Q & A with a True Brit

Roger Deakins BSC ASC / True Grit

Q & A with a True Brit

Roger Deakins BSC ASC / True Grit

True Grit is the 11th collaboration for Roger Deakins BSC ASC with filmmakers Joel and Ethan Coen. Deakins earned four of his eight Oscar nominations for their co-ventures on Fargo  (1996), O Brother, Where Art Thou (2000), The Man Who Wasn’t There (2001) and No Country For Old Men (2007), with the latter two also gleaning BAFTA Awards. He received an additional BAFTA and Oscar nomination for The Reader (shared with Chris Menges BSC ASC), writes Bob Fisher.


His other collaborations with the Coen brothers were Barton Fink in 1991, The Hudsucker Proxy in 1994, The Big Lebowski in 1998, Intolerable Cruelty in 2003, The Ladykillers in 2004 and A Serious Man in 2009.

The script for True Grit is an adaptation of a novel written by Charles Portis. The story takes place on the American frontier during the 1860s. A 14-year-old girl named Mattie Ross rides into town and convinces US Marshall Reuben Cogburn and a Texas Ranger named La Boeuf to help her track down Tom Chaney, a ranch hand who murdered her father. The film was produced by Paramount Pictures. The cast features Jeff Bridges as Cogburn, Josh Brolin as the ranch hand, Matt Damon as La Boeuf and Hailee Steinfeld as Mattie.

Q: When did the Coen brothers tell you about True Grit?

RD: It was around the time we were working on A Serious Man. I read the book while they were still working on the script.

Q: How did you prepare to shoot a Western film on the American frontier?

RD: I studied many Western films when I was preparing to shoot The Assassination Of Jesse James. I also had the experience of shooting that film. Most of our preproduction discussions about True Grit happened while I was scouting locations with Joel and Ethan.

Q: What were the discussions about format, and whether there should be a DI?

RD: There's no real discussion about whether to do a DI, because we've done that ever since O Brother Where Art Thou. That was one of the first DIs. There was also no real discussion about whether or not it should be widescreen. True Grit was produced in Super 35 format (in 2.4:1 aspect ratio). The big exterior locations are an important part of the story. We wanted the audience to see and feel that scope. Actually, I was surprised while I was timing the DI just how much of the final cut is interior or exterior night work set in the town of Fort Smith. There are not as many day exteriors as you might imagine in a traditional Western.

Q: How did you motivate light for night scenes?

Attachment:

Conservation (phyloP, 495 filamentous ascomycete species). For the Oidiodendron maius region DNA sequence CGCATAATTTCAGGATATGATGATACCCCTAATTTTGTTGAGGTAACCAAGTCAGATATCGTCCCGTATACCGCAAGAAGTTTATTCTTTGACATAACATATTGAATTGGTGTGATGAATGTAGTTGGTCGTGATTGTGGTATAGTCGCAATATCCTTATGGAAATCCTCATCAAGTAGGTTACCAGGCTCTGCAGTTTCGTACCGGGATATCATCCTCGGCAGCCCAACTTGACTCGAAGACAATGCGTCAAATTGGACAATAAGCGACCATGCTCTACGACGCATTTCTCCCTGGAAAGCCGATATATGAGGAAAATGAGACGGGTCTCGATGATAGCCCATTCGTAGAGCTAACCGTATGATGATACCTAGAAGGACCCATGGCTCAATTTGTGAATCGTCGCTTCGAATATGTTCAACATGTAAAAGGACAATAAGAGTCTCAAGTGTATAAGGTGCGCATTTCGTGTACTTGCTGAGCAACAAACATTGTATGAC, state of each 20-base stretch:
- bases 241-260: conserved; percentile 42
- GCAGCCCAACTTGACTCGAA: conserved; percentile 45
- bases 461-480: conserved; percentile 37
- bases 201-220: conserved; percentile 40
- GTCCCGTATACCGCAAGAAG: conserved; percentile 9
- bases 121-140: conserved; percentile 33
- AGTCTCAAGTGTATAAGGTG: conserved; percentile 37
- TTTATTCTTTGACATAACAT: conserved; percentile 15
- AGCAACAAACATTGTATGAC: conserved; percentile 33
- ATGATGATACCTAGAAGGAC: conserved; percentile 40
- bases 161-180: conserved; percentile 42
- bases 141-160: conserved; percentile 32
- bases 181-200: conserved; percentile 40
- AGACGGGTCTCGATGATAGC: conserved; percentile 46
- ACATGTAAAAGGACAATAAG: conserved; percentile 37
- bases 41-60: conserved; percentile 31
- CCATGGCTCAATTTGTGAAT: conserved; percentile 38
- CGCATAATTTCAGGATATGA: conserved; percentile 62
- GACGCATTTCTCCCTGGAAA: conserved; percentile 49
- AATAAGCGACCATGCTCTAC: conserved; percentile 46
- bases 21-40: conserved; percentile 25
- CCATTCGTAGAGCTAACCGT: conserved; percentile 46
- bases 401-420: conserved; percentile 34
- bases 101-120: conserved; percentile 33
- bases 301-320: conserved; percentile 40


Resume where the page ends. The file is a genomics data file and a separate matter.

RD: We motivated light for night exteriors with campfires and the moon and interiors with fireplaces and lanterns. The first reel is entirely set in Fort Smith where Mattie is searching for somebody to help her avenge the killing of her father. There, many day and night interiors with the night scenes in a boarding house are lit by gas lamps and an undertaker's place is lit by hanging oil lamps. A day interior of a courtroom is lit by a combination of shafts of sunlight and oil lamps.

There are a couple of night exteriors on the trail with no obvious source of light other than the moon. That is sort of a cinematographer’s nightmare in my mind. I used some pretty big rigs. One large night scene takes place around a cabin near a big canyon that was maybe a quarter or half a mile wide. The scene begins with people approaching the cabin on horseback. It was quite a big area. We had long lines of lights on the hillside and created a soft moonlight light effect.

Q: What kind of lights were you using for those scenes?

RD: I had a total of 55 18Ks and 12K HMIs. I never had all 55 of them burning on any one setup. There were three separate parts to an extended sequence that takes place outside of the cabin. Each section had a different eyeline with the camera on a different axis. To facilitate this, we had to light from three different angles and each rig had to be in place beforehand, so as to allow us to very quickly change from one to another.

Q: What was your camera package?

RD: My camera package was provided by Otto Nemenz. I used an ARRI 535 B and an ARRILite camera with ARRI Master Primes lenses. We covered a couple of scenes with two cameras, but it was really a single camera show. The ARRI 535 B was my main camera. I used the ARRILite for handheld shots and as a backup.

Q: Would you describe the cinematography as objective or subjective? In other words, do the audience feel like participants or spectators when they watch this film?

RD: A lot of the story is seen from the girl's point of view. We want the audience to experience the world as she sees it. A lot of that feeling comes from using fairly wide angle lenses that puts the audience very close to the action.

Q: What do you consider a fairly wide angle lens?

RD: We mainly used 27, 32, 35 and 40mm lenses, and sometimes a 50mm for close-ups. I occasionally used longer lenses for point-of-view shots, but for dialogue scenes I was generally using a 32 or a 40mm lens or something in that range.

Q: Was True Grit produced mainly at practical locations?

RD: There were a few small sets, but it was mainly locations. We shot the interior of a cabin and a cave on stage. Also, because there were limits to the hours she could work, we did some close shots of Hailee for our night time exterior scenes on stage.

Q: What were some of the practical locations?